AGO National Convention (Boston) – June 27, 2014

Boston AGO Convention

Standing ovation for organist/composer Chelsea Chen with German violinist/composer Viviane Waschbüsch — closing out six events at Saint Cecilia Parish for the AGO Boston 2014 – National Convention, American Guild of Organists

St. John the Divine, New York, NY

St. John the Divine, New York, NY

Messiaen (St. John the Divine) – May 4, 2014

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Coral Ridge Presbyterian Church, Ft. Lauderdale, FL

Coral Ridge Presbyterian Church, Ft. Lauderdale, FL

Coral Ridge Concert – March 23, 2014

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St. Jude the Apostle Milwaukee, WI

St. Jude the Apostle Milwaukee, WI

Debussy Arabesque No. 2 – March 4, 2014

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Coral Ridge Presbyterian Church

Coral Ridge Presbyterian Church

Coral Ridge Presbyterian Announcement

Chelsea Chen breaks the mold of organ recitals

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BIRMINGHAM, Alabama – Organ recitals tend to fall into predictable patterns – a Bach prelude and fugue, something French, something English or American, some more French, an improvisation if you’re lucky, and a French barn burner to close.

There’s nothing wrong, of course, with including the French romantics, post-romantics and modernists. Music by Vierne, Widor, Duruflé, Franck et al. can be powerful and magnificent, especially on a suitable instrument with a virtuoso performer. On Sunday at Independent Presbyterian Church, New York organist Chelsea Chen proved as much with the urgency, precision and coloration she displayed in Marcel Dupré’s Prelude and Fugue in B major, the closing work on her recital.

CHELSEA CHEN, Organist

Sunday, Nov. 24, Independent Presbyterian Church
November Organ Recital Series
Music of Gjeilo, Debussy, Chen, Litaize, Wammes, Mulet and Dupre.★★★★★

But what came before the Dupré broke the mold. Although a French presence was present, it was subdued – Debussy transcriptions, short works by the lesser known moderns Gaston Litaize and Henri Mulet –  but music by the Norwegian-American Ola Gjeilo, Dutch composer Ad Wammes, and Chen herself gave this recital rare distinction.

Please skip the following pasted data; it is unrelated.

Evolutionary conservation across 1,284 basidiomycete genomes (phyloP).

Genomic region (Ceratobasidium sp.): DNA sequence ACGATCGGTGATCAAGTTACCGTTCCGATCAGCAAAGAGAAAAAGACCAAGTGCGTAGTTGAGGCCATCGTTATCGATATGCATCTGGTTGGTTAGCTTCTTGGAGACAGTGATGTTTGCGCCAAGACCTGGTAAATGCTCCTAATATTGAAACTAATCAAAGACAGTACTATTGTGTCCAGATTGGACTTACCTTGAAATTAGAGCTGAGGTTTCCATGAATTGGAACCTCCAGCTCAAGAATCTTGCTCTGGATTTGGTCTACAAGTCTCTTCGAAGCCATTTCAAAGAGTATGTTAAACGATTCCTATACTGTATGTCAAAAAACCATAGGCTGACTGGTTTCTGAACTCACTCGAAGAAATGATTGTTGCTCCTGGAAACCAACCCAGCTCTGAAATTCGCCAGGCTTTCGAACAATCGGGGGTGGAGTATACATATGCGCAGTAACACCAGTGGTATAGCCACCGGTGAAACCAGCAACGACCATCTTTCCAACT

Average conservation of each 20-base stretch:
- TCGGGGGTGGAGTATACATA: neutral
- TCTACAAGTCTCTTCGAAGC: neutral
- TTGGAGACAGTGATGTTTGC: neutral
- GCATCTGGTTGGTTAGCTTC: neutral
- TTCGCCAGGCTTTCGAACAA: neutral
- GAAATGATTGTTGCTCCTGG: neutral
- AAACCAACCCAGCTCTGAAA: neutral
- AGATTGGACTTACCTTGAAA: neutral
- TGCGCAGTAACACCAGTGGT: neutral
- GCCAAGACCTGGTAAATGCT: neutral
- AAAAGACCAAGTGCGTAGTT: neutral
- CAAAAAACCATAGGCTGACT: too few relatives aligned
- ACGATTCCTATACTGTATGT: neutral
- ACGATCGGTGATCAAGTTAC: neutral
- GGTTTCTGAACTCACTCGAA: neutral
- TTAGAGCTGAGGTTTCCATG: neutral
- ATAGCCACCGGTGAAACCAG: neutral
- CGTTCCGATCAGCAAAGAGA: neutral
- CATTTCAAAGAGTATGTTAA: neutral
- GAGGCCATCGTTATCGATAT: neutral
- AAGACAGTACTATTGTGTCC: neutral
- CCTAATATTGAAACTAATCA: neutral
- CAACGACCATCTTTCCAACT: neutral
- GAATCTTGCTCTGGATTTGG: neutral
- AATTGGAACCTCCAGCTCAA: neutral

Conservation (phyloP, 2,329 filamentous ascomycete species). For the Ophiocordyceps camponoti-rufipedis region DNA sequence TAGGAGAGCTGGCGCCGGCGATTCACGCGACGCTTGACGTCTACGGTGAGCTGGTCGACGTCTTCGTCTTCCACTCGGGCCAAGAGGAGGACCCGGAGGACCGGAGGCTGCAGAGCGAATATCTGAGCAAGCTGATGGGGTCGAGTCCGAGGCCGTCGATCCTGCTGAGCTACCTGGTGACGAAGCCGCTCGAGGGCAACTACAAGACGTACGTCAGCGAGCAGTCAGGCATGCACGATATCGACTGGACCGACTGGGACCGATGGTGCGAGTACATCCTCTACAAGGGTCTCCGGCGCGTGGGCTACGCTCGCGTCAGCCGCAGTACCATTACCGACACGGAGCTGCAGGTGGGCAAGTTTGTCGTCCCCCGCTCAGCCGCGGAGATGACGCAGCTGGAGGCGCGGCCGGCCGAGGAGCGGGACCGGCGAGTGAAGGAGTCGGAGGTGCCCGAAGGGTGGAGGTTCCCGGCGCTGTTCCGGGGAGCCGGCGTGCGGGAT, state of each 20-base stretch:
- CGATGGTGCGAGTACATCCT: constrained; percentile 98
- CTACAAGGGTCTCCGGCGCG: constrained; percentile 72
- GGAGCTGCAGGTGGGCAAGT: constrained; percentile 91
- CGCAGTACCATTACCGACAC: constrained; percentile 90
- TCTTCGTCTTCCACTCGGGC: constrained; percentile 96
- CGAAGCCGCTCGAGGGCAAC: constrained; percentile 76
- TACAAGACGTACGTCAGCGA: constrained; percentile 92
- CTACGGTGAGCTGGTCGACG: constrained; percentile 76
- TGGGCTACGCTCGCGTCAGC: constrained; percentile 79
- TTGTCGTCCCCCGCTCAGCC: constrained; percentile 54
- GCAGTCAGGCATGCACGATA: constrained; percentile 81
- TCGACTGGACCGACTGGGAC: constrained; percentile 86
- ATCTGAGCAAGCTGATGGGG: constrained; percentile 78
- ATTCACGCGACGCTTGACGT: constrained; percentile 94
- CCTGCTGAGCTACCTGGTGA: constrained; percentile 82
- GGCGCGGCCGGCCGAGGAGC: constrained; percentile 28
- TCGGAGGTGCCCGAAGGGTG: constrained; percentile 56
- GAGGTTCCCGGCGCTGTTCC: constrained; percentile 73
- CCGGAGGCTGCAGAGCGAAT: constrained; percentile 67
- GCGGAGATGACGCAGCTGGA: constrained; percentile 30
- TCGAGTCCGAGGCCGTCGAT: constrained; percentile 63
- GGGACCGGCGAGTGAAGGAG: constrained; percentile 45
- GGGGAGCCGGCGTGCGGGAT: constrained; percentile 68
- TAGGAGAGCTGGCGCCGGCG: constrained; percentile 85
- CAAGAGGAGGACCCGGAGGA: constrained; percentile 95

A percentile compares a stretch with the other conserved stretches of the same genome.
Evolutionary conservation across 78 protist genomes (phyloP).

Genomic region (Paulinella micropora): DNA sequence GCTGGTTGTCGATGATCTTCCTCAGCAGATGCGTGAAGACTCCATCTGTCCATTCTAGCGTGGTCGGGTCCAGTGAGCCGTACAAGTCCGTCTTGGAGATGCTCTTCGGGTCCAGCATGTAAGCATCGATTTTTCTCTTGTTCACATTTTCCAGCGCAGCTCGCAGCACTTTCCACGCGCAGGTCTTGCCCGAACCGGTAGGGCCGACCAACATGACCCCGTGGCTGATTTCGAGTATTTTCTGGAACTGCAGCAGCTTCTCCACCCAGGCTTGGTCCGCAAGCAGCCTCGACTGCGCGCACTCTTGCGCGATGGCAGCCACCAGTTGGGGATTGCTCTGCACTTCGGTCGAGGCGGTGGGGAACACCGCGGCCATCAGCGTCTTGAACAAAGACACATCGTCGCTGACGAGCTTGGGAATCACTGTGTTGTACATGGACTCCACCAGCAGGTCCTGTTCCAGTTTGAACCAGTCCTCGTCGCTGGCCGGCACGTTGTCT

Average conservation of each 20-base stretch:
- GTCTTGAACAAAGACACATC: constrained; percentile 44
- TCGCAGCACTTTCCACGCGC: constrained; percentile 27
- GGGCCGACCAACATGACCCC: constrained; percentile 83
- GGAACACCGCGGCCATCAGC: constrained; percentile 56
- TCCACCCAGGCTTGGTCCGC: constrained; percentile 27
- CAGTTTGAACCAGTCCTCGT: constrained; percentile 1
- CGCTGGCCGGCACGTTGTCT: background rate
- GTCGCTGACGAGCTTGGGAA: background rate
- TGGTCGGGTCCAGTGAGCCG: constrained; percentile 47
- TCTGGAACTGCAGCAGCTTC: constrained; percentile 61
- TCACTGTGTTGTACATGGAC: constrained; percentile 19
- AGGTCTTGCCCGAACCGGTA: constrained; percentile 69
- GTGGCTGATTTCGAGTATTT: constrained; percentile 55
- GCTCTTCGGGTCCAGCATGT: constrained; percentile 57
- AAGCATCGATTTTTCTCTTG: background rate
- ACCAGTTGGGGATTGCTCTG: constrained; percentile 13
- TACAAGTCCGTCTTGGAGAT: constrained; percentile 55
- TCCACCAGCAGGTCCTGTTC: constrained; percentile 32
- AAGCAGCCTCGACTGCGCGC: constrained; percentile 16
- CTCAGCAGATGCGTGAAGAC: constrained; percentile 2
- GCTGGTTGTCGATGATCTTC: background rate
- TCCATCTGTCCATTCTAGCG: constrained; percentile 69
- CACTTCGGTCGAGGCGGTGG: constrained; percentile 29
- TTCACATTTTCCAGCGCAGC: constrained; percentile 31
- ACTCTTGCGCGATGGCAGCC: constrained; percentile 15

Gjielo’s grandly cinematic “Sinfonietta” opened, Chen immediately filling the IPC sanctuary with color and volume. The organist’s transcription of the Claude Debussy six-movement piano staple, “Children’s Corner Suite,” was a palpable realization of pictorial sonorities that pianists can only dream of producing. “Doctor Gradus ad Parnassum” was fluid and flighty, “Serenade of the Doll” animated in playful dialogues. The ragtime evocations of “Golliwog’s Cakewalk” spoke more orchestrally than pianistically.
Chen took folk songs she heard as a child and fashioned them into the three-movement “Taiwanese Suite,” which she composed in 2003. Reflections of landscape scenes – hills, moonlight, mountains –  were beautifully portrayed in gentle harmonies and pentatonic scales, and colorfully rendered on the IPC’s Dobson instrument.

The organist’s verbal program notes were engaging as well, as she outlined the cat-and-mouse humor of Litaize’s “Prélude et Dance Fuguée,” Wammes’ minimalist-influenced “Miroir,” and her introduction to Mulet’s reverent “Meditation religieuse” while a student at Yale.

Dupré’s Prelude and Fugue in B major demands technical precision as well as probing exploration of the instrument at hand. Both were abundantly delivered through manuals, pedals and registration choices in the final work of the 2013 series. The encore, an enchanting reading of Debussy’s “Girl With the Flaxen Hair,” had the pews subtly vibrating to the pianissimo low E flat and G flat. Chen rightfully acknowledged the Dobson-built, Joseph W. Schreiber Memorial Organ’s contribution to her fine performance.

By Michael Huebner | mhuebner@al.com 

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on November 25, 2013 at 11:05 AM, updated November 25, 2013 at 11:09 AM

 

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